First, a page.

It's basically the same blurb, but it lacks some of the punch, doesn't it?  That's because dependent clauses are sort of "passive-aggressive," or at least more so than independent clauses.  The natural position in a sentence for a dependent clause is after the independent clause, not in front of it.  When we swap those positions, the sentence feels a little weaselly, as if the writer was trying to hedge his bets by not fully committing to the sentence's meaning.  That's because the sentence's meaning is based on the independent clause, but it's only modified by the dependent clause.  The difference in the effect of these two methods of sentence construction is subtle, but it's real, especially on a subconscious level, and it can mean the difference between a sale and a non-sale.

Most of the time, both in blurbs and in the text of your story, you'll want to start your sentences with independent clauses.  That makes for stronger sentences.  Strong sentences are more engaging than weak ones, and reader engagement is crucial, especially in blurbs.

So that's my craft advice for today.  Have a look at your blurbs and see if you can re-write your sentences so that they start with independent clauses, not dependent ones.  If you do, then I think you'll notice a positive difference.  Good luck!  :D

Thursday, January 18, 2018

Coldest January ever?

Sure seems like it.  Snow fell for the second time this winter.  Other than a few days of highs in the fifties, this month has been frozen solid.  I legitimately cannot remember a colder January than the one we've had so far.  Still a couple of weeks left, though, so who knows what will happen.

In the meantime, I'm trying to get Mind Games polished up.  Progress is slow.  I hate myself for how little I've gotten done this past week.  But that's life, I guess.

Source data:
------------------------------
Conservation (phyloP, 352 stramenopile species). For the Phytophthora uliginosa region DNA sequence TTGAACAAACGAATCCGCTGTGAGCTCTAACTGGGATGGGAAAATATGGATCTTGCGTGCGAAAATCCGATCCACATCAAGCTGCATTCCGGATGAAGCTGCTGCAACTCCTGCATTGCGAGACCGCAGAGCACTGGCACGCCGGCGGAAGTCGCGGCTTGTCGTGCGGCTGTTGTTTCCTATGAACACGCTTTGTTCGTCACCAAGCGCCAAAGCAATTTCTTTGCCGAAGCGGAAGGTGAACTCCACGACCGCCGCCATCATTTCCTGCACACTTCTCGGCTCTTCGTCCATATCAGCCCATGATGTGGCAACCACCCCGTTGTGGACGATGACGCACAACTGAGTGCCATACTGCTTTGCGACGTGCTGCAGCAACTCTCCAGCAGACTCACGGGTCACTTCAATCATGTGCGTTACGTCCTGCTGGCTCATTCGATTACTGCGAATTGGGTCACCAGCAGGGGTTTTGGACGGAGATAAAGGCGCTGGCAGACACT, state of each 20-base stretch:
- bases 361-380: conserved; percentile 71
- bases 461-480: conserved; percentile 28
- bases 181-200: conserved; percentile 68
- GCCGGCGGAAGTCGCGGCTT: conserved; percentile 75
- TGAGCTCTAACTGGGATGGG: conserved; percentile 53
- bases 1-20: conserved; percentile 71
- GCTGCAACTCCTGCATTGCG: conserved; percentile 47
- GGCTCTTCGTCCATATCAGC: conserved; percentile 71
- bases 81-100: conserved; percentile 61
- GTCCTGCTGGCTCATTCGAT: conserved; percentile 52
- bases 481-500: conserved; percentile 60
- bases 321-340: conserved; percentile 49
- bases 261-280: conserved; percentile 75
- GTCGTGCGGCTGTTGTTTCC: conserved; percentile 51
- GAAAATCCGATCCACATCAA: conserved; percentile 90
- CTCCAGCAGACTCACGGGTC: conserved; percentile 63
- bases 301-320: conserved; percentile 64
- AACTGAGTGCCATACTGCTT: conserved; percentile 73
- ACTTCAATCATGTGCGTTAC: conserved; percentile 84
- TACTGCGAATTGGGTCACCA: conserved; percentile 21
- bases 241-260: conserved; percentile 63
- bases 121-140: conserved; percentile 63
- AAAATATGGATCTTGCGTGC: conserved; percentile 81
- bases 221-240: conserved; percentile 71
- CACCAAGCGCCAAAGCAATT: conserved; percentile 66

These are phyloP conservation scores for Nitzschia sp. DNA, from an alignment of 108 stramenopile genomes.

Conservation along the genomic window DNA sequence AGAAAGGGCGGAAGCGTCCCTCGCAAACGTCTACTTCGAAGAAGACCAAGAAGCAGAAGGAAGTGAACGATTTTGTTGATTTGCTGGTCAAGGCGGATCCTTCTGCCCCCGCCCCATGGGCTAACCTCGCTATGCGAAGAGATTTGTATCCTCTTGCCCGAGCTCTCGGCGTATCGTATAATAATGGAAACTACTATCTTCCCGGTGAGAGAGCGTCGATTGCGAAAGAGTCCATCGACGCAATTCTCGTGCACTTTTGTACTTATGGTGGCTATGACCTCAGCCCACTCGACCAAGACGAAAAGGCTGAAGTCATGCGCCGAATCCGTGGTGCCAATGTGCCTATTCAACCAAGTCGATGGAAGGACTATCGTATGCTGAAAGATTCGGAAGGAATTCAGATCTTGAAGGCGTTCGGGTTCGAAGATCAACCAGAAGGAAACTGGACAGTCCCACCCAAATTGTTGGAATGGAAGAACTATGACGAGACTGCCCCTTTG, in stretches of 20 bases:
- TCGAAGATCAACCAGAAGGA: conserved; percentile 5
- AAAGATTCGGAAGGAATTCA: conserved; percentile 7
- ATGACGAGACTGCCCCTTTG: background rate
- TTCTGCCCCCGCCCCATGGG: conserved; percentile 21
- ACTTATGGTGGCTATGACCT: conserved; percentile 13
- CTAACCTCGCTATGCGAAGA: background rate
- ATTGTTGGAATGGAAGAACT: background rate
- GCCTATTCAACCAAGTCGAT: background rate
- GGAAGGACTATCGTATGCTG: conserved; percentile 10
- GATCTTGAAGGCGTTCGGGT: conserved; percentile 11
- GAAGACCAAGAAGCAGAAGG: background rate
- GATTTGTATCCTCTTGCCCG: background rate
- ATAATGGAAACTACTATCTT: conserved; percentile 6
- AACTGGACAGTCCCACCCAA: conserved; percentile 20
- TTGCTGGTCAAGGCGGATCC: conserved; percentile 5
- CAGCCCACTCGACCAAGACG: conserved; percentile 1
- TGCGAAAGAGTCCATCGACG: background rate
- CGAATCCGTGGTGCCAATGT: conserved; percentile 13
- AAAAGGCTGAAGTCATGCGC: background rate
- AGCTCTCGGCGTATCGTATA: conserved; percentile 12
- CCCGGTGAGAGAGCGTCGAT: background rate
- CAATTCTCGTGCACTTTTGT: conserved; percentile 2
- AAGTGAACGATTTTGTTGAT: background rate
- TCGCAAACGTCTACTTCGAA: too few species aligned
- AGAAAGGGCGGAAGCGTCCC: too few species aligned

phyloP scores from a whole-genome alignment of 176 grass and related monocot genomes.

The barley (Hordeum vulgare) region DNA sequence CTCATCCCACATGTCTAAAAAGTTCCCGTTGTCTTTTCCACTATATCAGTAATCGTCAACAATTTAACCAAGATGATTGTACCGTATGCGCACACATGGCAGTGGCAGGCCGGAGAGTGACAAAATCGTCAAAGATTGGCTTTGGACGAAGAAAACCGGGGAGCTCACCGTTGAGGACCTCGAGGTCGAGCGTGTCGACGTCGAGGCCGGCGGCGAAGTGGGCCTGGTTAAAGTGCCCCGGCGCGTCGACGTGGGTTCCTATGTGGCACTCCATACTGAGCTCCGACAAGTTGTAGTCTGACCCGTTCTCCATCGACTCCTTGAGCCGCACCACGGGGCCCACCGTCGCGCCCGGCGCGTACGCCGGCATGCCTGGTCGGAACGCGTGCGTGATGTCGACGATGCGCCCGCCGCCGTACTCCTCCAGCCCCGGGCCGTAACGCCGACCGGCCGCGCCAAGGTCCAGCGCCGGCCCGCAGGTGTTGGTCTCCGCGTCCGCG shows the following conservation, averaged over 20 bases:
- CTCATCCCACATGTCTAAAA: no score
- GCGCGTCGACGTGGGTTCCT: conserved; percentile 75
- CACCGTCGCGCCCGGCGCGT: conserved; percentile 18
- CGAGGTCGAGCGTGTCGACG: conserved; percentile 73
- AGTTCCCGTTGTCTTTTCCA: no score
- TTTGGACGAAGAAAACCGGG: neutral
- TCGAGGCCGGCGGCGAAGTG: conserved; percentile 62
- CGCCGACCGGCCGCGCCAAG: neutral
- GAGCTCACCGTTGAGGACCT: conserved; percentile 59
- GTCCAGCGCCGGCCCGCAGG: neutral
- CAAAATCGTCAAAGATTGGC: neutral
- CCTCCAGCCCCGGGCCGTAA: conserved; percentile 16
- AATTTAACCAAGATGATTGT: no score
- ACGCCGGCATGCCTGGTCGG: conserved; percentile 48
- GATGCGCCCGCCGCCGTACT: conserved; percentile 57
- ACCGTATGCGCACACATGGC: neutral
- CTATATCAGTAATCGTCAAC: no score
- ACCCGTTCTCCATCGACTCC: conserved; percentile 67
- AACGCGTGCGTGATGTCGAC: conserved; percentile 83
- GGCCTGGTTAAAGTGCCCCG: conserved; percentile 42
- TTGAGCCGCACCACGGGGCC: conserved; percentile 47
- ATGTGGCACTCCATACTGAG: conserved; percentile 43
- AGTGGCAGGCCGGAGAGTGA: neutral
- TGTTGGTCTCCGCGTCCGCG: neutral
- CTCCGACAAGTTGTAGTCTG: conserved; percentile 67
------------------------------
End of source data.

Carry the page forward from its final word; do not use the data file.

Tuesday, January 16, 2018

My least favorite Heinlein quote

Robert Heinlein was one of the most quotable authors who ever lived, in my opinion.  I see lines from his work pop up on internet forums all the time.  And with good reason, because there's a lot of simple, though, at times, perhaps uncomfortable, truth in his words.  For example:

A dying culture invariably exhibits personal rudeness. Bad manners. Lack of consideration for others in minor matters. A loss of politeness, of gentle manners, is more significant than is a riot.

That's from Friday, and it hits home now more than ever, I think, especially in the age of the internet.

Violence, naked force, has settled more issues in history than has any other factor.

That's from Starship Troopers, and it should be obviously true to anyone who takes a cursory look at history.

But there's one popular quote that gets under my skin, and it's this one:

A human being should be able to change a diaper, plan an invasion, butcher a hog, conn a ship, design a building, write a sonnet, balance accounts, build a wall, set a bone, comfort the dying, take orders, give orders, cooperate, act alone, solve equations, analyze a new problem, pitch manure, program a computer, cook a tasty meal, fight efficiently, die gallantly. Specialization is for insects.

I absolutely hate this one.  The division of labor, or "specialization," as Heinlein puts it, is what makes a modern society possible.  If we were all jack of all trades but masters of none, then we'd all be living hand to mouth in Stone Age conditions.  After all, if a man is busy doing all the things, then he won't have time to focus his efforts on any one thing.  He'll never become excellent at anything.  The more specialized labor becomes, the more efficient the broader economy gets, and the richer lives we all lead in the aggregate.